Tuesday
October 17, 2017

Joseph Epstein: Gossip Guy

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Joseph Epstein: Gossip Guy

Former American Scholar editor Joseph Epstein, author of Gossip: The Untrivial Pursuit (Houghton Mifflin Harcourt, 2011), dishes about rumor-mongering and why it’s not all bad.

How has gossip evolved with the invention of the Internet?

Gossip began as a private matter: neighbors and friends talking about one another. With the advent of the printing press and the spread of newspapers, it went, so to say, public, featuring the rich and the famous. When the Internet came into being, private individuals found themselves being gossiped about in the public realm of cyberspace, not least through social media.

You mention in your book a couple of ways to characterize gossip.

"In my market, gossip is ____."

Tell us what you think about gossip and business in our latest reader poll.

The most fundamental definition of gossip is two or more people talking about a third person who is not in the room and saying something about him that he definitely would not want known. Another definition I like is from gossip columnist Earl Wilson, “hearing something you like about someone you don’t like.”

Real estate professionals obviously shouldn’t gossip about their clients, properties for sale, or each other.  But in studying gossip, have you found any surefire ways to get rid of rumors that affect the workplace?

 The only way to quash rumors that I know is to confront them with facts. The real estate industry is potentially rife with gossip. Because it is so central to life, it stirs curiosity. Who is buying this house? What kind of people? At what price? A purchase can incur envy. Why should these new occupants live in a better, more expensive, house than mine? The best and perhaps the only ­weapon real estate agents have to quell such gossip is a well-mannered reticence, which would entail being agreeable while giving away as little curiosity-satisfying information as possible.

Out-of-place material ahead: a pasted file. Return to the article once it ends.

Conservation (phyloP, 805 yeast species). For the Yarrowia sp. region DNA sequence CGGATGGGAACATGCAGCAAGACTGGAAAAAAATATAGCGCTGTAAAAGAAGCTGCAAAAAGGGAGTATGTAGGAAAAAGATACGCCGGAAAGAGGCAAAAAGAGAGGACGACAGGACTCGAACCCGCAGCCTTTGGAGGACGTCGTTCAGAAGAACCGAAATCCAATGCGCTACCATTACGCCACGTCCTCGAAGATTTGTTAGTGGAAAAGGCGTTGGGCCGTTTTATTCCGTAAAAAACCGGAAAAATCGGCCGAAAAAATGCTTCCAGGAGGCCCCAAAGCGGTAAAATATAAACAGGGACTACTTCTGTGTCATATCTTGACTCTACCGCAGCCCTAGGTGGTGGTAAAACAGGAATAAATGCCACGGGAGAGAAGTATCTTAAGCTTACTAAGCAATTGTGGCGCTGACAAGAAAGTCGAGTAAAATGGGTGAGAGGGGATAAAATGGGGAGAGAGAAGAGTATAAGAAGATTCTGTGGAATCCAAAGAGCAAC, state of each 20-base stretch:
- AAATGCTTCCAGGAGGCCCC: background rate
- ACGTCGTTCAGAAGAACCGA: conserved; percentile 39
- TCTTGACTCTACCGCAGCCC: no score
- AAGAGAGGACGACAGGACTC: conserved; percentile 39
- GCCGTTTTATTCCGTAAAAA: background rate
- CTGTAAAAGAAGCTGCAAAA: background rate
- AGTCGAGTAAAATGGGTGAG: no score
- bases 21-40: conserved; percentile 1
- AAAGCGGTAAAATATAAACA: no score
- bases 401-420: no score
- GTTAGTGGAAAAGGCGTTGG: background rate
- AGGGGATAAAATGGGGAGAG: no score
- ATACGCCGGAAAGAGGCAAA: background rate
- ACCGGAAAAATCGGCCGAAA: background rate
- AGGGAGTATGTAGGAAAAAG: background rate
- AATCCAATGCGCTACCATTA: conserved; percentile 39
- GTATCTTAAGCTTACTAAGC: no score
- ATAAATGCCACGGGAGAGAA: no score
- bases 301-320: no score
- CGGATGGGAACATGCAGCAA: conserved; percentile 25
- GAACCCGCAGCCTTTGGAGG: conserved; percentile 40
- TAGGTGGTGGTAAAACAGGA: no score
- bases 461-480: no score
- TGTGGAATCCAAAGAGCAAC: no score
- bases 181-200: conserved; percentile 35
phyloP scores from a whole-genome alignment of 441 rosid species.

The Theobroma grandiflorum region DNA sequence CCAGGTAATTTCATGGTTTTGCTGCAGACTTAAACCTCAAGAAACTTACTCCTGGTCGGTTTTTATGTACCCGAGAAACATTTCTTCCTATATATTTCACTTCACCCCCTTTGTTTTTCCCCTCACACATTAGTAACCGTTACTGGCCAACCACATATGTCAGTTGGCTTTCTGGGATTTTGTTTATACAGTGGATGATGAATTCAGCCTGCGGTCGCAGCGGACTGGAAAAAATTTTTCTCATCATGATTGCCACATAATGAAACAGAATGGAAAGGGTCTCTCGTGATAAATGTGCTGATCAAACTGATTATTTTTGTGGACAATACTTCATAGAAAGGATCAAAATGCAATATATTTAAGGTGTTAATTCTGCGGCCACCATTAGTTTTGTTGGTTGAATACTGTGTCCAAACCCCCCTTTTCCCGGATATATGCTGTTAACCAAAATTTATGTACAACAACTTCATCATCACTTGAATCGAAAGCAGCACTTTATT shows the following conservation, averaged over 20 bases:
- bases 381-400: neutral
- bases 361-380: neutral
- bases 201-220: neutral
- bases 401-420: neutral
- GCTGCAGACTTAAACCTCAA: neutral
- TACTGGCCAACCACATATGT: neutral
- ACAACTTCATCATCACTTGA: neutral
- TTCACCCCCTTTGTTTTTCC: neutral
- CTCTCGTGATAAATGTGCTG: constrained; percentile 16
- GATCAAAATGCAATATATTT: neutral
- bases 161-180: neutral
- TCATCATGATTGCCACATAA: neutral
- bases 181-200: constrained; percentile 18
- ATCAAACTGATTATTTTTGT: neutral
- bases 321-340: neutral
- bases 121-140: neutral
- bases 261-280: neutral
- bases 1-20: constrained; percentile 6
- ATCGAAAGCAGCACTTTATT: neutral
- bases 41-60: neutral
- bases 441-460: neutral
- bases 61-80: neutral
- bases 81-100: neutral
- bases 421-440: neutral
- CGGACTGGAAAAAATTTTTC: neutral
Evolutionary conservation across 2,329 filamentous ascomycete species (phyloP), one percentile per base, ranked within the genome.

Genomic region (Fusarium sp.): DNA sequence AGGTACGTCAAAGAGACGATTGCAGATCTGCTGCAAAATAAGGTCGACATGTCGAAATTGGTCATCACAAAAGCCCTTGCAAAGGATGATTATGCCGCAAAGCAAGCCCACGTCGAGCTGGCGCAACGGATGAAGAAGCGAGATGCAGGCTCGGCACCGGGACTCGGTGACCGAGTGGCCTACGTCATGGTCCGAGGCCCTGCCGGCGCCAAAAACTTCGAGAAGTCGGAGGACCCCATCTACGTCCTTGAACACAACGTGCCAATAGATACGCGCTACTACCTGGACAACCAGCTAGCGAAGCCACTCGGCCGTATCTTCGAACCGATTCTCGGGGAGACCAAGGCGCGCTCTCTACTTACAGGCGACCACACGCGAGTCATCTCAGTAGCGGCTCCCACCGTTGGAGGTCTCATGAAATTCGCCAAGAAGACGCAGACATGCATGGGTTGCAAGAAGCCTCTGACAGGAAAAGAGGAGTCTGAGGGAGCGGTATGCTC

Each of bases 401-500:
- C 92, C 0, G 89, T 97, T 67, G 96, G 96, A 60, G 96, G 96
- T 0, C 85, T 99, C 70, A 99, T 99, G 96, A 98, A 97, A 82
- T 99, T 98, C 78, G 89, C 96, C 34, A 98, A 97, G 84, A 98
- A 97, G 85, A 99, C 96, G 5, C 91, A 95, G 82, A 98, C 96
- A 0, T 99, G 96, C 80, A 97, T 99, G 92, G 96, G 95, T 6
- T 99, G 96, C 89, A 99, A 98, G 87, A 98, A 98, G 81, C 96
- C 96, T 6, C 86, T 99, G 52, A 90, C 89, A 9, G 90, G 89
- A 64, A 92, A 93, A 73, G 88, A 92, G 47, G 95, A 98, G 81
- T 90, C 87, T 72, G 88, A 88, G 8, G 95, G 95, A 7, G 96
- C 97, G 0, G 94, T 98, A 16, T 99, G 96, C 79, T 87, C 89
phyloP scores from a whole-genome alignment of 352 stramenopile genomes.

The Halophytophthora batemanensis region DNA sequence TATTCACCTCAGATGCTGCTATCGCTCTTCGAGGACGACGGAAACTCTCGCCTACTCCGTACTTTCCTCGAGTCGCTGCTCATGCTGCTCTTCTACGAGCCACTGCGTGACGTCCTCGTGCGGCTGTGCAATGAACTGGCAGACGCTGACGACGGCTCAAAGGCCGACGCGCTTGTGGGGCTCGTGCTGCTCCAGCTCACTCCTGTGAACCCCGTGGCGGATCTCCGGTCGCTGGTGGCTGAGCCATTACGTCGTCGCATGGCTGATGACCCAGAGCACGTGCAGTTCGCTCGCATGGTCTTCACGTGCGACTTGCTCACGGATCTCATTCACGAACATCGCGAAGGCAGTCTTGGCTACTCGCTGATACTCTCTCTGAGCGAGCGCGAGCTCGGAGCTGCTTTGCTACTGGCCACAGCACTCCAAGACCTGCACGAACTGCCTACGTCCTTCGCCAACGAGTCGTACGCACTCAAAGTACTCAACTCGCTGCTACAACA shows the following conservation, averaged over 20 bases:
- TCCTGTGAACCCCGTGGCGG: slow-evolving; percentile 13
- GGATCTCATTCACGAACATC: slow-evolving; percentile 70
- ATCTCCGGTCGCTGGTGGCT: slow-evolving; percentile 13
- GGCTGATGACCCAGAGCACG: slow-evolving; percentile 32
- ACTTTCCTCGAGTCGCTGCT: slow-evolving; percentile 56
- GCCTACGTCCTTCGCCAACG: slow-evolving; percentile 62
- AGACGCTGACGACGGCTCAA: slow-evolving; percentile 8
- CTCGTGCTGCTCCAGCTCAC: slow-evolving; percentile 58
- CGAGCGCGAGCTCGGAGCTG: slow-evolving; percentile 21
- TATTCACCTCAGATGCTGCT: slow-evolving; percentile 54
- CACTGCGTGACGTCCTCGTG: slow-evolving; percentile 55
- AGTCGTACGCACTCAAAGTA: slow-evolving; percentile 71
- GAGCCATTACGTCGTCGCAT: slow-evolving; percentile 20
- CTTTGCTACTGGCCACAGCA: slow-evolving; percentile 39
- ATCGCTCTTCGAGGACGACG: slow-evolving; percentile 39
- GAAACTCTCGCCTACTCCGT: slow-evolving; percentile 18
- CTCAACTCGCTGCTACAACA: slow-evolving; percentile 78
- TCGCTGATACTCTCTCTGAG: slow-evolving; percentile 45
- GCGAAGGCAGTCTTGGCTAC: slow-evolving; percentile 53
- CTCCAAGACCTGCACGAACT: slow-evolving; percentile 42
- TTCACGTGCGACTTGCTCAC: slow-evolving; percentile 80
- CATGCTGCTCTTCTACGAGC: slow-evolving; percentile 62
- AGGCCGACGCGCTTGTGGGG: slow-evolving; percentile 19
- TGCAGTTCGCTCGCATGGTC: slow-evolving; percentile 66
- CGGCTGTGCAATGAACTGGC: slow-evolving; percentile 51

Real estate is built on facts, figures, and comparables. Yet, people often buy a house based on more than just mortar, stone, and price. Gossip is often what moves along the plot in literature; how do you generate buzz about a place in a constructive way?

Perhaps the best way to create buzz is to have a genuine bargain to offer, or a house under contract that has hidden features that make it an especially good deal for any new owner. Spreading the word to neighbors and other possibly interested parties about what you have to offer is the most straightforward and sensible approach—old-fashioned but, I would think, highly effective.

You came up with four people you dub the “Great Gossips of the Western World”: Louis de Rouvroy (the Duc de Saint-Simon), Walter Winchell, Barbara Walters, and Tina Brown. These people have been known to shape public opinion and provide news. Is there a lesson to be learned from them?

With the exception of the Duc de Saint-Simon, whose gossip was published after he died, the lesson from the other three careers is that one can never underestimate the taste for “with-it-ness” and the prurience of the American public.

Do Americans have a particular gossip style?

We have had gossip stylists, such as Walter Winchell, but for the most part, the reigning style of American gossip is straightforward. English gossip is—or at least used to be—subtler, livelier, and certainly more wicked. 

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